Optical encoders are nothing new; they can be found in everything from mice to printers. They’re great for allowing DC motors to know their exact position and even current direction. If this is sounding like old hat, it’s because we’ve shown you rotational versions before.
[Chris] uses the same concept, but produced a linear optical encoder instead of rotational. His setup is much like whats used in non stepper-motor CNC and RepRap mills, allowing ordinary DC motors to know their position within a plane. It’s a quick tutorial, but we liked the detail and it reminded us we need to finish that DC motor based mill thats still a pile of parts in the closet. Check out a video of [Chris'] in action after the break. Continue reading “Linear optical encoder”
[hw640] has put together a well written and detail packed explanation of how to interface with a digital rotary switch. These digital opto encoders have just two outputs with four possible logic levels (00, 10, 11, 01). The relative position of the switch is insignificant but the direction of rotation is what matters.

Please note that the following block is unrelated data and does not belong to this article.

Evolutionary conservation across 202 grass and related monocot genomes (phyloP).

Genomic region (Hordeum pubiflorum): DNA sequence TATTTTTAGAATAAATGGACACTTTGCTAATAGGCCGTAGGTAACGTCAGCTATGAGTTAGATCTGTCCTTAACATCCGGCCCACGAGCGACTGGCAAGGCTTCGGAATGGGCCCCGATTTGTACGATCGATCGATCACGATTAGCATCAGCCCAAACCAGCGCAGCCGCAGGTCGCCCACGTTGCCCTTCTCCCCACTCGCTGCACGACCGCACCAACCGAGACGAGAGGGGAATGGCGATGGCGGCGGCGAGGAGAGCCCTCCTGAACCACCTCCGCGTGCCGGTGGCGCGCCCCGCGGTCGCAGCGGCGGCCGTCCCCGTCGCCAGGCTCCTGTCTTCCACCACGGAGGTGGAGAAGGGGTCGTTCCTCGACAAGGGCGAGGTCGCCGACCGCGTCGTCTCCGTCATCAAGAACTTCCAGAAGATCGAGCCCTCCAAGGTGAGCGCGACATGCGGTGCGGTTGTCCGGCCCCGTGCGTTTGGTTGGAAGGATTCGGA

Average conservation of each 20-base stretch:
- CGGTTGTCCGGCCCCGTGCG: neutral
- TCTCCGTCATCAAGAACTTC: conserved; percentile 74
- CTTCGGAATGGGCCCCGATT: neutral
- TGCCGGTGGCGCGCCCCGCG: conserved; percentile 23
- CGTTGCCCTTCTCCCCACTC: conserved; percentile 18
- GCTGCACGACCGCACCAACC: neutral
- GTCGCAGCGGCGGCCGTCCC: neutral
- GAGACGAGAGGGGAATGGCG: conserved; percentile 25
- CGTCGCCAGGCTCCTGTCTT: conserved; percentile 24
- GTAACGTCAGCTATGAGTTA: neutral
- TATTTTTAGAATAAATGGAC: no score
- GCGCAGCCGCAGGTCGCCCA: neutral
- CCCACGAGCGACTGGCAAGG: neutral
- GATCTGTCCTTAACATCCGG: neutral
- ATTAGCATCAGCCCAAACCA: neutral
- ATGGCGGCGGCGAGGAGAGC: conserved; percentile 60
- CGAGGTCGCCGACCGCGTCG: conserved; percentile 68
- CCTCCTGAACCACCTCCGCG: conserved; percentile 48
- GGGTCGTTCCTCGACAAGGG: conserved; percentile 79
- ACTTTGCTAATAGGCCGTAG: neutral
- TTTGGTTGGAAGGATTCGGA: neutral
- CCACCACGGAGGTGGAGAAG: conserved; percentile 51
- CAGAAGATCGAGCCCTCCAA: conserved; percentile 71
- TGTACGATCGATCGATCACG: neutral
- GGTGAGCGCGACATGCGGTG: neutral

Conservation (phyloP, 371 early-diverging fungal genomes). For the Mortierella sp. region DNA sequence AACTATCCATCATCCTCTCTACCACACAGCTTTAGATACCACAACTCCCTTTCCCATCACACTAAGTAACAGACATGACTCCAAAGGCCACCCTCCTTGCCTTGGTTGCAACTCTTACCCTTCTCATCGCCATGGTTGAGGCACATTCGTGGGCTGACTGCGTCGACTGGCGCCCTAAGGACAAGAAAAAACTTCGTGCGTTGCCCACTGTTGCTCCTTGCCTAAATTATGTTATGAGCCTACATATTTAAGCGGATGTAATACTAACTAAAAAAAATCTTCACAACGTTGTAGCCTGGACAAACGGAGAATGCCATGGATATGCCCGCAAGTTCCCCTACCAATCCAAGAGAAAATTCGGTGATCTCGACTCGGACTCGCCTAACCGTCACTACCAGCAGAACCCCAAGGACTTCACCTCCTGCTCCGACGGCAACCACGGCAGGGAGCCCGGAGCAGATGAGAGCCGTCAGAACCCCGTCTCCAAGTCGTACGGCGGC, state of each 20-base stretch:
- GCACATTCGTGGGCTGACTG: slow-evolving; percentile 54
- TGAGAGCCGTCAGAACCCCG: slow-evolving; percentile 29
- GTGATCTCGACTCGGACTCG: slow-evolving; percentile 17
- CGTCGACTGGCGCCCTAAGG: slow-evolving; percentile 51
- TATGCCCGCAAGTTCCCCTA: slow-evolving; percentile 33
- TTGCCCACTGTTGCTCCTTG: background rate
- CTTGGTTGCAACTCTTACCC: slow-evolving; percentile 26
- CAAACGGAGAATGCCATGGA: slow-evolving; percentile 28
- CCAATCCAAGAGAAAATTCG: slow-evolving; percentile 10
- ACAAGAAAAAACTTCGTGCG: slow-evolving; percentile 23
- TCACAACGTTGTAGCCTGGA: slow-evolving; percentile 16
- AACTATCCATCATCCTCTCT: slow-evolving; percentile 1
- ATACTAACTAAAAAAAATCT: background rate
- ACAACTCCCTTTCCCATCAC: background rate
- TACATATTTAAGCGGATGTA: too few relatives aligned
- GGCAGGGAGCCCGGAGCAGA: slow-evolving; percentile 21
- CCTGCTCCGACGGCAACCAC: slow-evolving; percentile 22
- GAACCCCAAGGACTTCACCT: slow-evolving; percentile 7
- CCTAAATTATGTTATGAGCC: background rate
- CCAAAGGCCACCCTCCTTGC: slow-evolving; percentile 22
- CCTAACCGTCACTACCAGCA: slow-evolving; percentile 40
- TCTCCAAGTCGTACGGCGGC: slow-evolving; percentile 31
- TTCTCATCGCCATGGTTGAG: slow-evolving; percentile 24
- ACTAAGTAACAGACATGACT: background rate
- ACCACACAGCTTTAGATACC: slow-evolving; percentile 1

The short and dirty: Each of the switch’s 2 output pins is attached to a pin change interrupt on the microcontroller. Every time the switch moves it generates either a rising edge or a falling edge on one of the two pins; both edges cause an interrupt. By checking which pin caused the interrupt, then comparing the logic levels of the two pins after that interrupt, we can determine the direction the switch was rotated.
Although this explanation uses a PIC and code written in PicBasic Pro the concepts are discussed in the abstract and would easily be adapted to an AVR or another microcontroller of your choice.